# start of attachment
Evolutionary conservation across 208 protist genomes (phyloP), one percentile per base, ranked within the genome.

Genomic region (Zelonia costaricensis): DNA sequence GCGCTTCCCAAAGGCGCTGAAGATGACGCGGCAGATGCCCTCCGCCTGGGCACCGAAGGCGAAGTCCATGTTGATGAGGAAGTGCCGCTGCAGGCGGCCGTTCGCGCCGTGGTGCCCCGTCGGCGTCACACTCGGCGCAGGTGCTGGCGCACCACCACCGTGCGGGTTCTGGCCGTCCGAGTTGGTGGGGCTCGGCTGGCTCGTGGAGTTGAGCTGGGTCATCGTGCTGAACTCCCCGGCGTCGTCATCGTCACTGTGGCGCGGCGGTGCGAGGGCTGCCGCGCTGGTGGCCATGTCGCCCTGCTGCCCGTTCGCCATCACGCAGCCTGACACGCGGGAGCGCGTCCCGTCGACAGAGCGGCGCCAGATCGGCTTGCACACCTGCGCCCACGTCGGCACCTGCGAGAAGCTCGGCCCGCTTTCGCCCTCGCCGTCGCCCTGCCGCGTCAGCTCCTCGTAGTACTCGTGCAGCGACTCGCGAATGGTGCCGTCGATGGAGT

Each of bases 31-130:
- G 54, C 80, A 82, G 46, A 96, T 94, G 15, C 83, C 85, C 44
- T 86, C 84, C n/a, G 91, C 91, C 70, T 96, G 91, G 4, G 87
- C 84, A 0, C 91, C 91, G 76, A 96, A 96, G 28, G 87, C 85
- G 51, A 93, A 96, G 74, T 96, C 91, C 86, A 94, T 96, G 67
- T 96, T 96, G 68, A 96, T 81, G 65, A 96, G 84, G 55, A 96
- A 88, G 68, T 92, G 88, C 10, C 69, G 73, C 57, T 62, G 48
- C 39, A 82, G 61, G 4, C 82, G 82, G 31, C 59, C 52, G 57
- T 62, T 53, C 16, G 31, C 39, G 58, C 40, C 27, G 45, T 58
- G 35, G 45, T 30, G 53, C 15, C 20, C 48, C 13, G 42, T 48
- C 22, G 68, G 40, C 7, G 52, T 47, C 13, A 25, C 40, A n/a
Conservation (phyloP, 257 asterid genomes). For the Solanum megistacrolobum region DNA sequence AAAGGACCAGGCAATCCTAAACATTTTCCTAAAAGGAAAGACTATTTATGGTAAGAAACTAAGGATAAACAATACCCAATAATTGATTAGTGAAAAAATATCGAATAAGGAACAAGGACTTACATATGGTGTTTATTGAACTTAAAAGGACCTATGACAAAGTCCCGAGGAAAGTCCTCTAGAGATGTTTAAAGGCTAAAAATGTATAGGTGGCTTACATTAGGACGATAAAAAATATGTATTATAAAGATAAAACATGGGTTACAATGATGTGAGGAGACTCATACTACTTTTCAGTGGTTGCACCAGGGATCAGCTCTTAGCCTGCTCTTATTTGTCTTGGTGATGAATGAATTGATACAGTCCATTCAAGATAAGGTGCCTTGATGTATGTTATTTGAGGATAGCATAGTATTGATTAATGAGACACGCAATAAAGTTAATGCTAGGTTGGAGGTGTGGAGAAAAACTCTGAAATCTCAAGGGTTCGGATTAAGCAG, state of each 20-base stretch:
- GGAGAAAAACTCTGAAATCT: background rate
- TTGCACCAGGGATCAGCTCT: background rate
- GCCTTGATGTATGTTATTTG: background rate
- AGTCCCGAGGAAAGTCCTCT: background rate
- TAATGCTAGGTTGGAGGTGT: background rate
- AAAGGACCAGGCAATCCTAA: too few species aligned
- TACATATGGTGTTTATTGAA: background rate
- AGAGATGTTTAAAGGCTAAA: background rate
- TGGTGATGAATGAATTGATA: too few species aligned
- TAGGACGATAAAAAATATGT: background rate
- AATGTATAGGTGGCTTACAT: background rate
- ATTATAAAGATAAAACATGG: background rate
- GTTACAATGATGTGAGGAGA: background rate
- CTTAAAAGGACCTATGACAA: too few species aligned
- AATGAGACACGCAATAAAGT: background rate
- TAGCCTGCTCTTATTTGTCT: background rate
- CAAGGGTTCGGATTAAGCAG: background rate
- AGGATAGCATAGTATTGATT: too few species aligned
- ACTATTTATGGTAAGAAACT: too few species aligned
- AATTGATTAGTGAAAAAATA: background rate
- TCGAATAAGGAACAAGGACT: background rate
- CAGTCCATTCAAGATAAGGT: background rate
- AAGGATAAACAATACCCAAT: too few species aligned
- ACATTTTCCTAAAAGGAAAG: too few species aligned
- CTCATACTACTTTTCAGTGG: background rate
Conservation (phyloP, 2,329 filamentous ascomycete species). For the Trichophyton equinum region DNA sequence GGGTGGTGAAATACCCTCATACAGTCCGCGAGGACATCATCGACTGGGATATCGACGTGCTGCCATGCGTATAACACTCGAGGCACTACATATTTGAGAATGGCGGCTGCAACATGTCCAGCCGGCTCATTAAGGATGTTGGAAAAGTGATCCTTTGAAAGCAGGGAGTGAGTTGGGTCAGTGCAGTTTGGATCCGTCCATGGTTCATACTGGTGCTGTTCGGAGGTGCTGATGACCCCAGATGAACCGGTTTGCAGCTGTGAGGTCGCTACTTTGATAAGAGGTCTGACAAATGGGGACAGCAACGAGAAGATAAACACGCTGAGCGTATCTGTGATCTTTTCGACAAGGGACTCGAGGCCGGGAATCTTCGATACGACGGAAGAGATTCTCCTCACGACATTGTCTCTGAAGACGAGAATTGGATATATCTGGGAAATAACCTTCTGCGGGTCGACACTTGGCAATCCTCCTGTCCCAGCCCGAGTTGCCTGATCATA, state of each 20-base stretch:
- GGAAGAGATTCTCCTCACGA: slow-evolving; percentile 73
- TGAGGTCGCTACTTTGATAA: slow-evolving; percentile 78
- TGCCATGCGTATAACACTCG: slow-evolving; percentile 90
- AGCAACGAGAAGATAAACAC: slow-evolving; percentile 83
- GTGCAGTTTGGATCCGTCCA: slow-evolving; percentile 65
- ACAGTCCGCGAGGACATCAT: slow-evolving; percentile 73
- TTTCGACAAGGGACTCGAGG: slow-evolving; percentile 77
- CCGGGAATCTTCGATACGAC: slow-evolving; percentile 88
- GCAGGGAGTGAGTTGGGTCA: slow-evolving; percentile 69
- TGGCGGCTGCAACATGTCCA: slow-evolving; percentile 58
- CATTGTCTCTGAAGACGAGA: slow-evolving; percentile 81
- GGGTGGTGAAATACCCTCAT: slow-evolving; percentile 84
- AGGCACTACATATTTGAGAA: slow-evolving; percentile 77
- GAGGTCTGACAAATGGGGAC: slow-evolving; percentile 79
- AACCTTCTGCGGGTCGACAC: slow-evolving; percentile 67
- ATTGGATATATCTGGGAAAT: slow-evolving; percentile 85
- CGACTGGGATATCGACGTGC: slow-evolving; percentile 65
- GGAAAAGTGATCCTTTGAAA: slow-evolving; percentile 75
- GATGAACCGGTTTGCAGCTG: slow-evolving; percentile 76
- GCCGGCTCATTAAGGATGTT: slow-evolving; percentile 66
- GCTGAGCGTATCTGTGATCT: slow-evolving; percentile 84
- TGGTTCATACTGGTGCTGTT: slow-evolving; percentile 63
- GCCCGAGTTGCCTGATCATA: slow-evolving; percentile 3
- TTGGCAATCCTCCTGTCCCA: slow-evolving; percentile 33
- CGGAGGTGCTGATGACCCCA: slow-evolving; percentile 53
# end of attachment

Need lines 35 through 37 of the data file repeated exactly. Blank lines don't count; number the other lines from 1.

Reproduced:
- TCGAATAAGGAACAAGGACT: background rate
- CAGTCCATTCAAGATAAGGT: background rate
- AAGGATAAACAATACCCAAT: too few species aligned